> efficient of programmer time. Managing a variable pool of workers that
    > die and need to be replaced is more complex (two loops nested within a
    > loop) and error prone (though learning that alternative is probably not
    > a bad idea also).


    I'd like to add that debugging a program that continuously creates and
    destroys threads is a real PITA.

    --
    Gabriel Genellina
    Gabriel Genellina, Oct 7, 2008
    #6
  7. oyster

    Guest

    On 7 Ott, 06:37, "Gabriel Genellina" <> wrote:
    > En Mon, 06 Oct 2008 11:24:51 -0300, <> escribió:
    >
    > > On 6 Ott, 15:24, oyster <> wrote:
    > >> my code is not right, can sb give me a hand? thanx

    >
    > >> for example, I have 1000 urls to be downloaded, but only 5 thread at  
    > >> one time

    > > I would restructure my code with someting like this ( WARNING: the
    > > following code is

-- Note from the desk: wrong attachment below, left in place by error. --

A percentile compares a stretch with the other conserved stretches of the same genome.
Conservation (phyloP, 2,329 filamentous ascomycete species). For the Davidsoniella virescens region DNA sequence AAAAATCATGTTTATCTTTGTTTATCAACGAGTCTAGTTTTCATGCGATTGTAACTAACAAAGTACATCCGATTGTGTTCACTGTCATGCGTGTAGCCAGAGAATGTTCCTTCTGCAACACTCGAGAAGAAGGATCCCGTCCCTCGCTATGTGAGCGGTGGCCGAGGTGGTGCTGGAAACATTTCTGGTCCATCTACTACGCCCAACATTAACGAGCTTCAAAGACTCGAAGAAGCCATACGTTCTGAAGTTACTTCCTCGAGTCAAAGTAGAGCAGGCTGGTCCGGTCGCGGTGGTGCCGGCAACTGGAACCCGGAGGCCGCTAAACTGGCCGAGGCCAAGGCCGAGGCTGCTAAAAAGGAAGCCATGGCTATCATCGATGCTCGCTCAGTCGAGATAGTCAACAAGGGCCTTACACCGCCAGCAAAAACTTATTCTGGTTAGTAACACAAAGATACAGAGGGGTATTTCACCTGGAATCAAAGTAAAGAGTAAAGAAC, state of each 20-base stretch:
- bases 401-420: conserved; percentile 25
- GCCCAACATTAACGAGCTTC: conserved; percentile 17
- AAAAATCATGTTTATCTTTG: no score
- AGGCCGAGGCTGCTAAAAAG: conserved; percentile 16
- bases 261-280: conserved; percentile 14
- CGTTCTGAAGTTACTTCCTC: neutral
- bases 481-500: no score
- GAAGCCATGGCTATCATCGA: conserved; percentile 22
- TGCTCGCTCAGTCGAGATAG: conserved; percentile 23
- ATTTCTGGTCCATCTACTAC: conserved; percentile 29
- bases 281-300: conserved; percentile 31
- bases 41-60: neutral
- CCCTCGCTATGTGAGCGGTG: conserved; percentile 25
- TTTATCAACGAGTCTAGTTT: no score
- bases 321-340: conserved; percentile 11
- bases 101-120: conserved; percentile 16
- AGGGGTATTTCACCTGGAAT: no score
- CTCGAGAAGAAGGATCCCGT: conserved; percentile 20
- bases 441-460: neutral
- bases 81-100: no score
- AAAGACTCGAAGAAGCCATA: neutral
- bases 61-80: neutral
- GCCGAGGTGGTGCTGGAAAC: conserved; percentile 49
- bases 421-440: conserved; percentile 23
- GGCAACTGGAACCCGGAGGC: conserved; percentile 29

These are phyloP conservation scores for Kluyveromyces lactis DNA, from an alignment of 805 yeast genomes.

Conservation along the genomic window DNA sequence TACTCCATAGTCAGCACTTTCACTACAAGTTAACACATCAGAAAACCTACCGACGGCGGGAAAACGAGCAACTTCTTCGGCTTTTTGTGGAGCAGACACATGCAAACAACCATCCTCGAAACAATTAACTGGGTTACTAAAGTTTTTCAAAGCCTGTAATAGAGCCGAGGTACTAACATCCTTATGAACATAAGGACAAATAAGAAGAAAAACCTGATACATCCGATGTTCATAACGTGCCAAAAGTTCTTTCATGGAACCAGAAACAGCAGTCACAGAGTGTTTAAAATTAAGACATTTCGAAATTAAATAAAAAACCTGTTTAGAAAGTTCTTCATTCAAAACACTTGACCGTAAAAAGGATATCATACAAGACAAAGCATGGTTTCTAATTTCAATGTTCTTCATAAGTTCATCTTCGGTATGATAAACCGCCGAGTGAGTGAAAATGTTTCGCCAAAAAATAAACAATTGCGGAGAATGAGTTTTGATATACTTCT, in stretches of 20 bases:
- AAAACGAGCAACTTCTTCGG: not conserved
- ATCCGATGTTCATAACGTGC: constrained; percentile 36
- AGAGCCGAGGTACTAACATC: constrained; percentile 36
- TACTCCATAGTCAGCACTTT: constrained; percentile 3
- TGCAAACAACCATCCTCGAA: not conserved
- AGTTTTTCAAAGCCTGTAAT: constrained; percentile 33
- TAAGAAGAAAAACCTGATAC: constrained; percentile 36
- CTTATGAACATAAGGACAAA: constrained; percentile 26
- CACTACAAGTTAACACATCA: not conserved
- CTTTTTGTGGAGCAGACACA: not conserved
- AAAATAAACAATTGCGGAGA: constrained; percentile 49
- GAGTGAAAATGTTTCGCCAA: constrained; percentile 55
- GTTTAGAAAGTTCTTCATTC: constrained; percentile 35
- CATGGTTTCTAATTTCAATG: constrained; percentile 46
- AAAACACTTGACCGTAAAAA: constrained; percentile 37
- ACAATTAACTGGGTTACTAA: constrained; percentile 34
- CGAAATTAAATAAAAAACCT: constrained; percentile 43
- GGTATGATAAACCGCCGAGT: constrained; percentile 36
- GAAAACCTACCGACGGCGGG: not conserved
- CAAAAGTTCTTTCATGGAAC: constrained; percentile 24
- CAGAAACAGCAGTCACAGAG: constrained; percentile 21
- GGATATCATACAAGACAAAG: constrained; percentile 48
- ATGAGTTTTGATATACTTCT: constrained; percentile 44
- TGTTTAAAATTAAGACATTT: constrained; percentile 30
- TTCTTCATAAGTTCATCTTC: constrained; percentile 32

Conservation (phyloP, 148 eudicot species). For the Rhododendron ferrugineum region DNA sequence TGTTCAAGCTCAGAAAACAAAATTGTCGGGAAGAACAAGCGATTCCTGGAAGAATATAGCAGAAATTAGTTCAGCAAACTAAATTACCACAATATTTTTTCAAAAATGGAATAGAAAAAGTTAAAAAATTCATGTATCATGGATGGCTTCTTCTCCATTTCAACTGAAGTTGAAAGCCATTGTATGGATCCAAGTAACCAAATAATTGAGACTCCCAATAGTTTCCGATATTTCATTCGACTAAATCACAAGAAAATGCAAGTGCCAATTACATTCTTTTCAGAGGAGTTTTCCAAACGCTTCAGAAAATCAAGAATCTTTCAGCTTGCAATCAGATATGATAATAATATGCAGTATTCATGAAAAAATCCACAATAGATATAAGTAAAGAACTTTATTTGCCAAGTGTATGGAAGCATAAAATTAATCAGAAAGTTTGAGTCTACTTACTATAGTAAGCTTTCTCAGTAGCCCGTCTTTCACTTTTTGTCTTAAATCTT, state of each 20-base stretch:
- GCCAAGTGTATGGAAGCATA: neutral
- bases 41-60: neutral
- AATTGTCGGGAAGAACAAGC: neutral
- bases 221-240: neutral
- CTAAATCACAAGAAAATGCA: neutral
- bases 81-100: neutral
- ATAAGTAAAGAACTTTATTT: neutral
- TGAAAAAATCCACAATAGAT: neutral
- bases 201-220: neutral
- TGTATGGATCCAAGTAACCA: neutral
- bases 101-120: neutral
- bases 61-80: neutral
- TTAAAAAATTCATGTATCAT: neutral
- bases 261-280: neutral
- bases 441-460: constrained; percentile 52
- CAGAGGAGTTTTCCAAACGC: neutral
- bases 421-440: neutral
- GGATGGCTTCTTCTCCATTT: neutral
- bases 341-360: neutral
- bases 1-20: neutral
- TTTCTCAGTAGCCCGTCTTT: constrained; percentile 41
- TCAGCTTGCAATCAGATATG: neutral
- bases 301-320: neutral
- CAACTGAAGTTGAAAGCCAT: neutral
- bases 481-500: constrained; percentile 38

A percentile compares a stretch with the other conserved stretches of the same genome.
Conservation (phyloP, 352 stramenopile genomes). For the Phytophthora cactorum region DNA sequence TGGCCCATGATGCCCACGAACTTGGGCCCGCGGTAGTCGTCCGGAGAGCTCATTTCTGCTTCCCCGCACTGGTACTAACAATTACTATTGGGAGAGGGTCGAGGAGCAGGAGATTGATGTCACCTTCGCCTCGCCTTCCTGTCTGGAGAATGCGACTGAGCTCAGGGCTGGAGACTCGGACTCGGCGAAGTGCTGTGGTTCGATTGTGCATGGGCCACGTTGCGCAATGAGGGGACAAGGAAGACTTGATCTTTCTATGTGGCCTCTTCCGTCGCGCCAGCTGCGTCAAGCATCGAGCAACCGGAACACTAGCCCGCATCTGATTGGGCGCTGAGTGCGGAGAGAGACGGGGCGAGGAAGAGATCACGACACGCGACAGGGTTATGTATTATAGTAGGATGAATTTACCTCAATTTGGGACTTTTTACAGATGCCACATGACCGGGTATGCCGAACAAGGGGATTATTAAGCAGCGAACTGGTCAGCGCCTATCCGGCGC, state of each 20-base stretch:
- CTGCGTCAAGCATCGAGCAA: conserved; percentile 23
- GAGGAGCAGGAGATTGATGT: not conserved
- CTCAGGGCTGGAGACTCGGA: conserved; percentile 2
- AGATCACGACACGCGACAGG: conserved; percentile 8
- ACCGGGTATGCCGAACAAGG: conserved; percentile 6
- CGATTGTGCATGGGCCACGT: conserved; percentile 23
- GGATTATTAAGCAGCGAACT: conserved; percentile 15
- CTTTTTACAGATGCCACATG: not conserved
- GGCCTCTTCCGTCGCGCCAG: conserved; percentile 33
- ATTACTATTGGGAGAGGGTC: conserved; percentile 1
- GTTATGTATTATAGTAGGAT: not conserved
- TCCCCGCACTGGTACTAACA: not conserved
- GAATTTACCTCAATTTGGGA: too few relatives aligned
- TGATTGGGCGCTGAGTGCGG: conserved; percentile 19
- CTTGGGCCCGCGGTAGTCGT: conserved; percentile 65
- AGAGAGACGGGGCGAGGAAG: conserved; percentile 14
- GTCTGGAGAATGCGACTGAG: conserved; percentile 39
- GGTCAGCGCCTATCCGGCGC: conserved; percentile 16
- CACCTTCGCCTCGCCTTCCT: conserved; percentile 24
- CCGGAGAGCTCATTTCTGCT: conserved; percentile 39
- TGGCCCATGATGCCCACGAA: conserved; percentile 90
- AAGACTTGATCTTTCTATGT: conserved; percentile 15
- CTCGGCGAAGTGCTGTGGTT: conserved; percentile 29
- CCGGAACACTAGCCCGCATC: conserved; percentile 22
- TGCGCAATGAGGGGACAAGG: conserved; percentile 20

> > ABSOLUTELY UNTESTED and shall be considered only as pseudo-code to
    > > express my idea of
    > > the algorithm (which, also, could be wrong:) ):

    >
    > Your code creates one thread per url (but never more than MAX_THREADS  
    > alive at the same time). Usually it's more efficient to create all the  
    > MAX_THREADS at once, and continuously feed them with tasks to be done. A  
    > Queue object is the way to synchronize them; from the documentation:
    >
    > <code>
    >  from Queue import Queue
    >  from threading import Thread
    >
    > num_worker_threads = 3
    > list_of_urls = ["http://foo.com", "http://bar.com",
    >                  "http://baz.com", "http://spam.com",
    >                  "http://egg.com",
    >                 ]
    >
    > def do_work(url):
    >      from time import sleep
    >      from random import randrange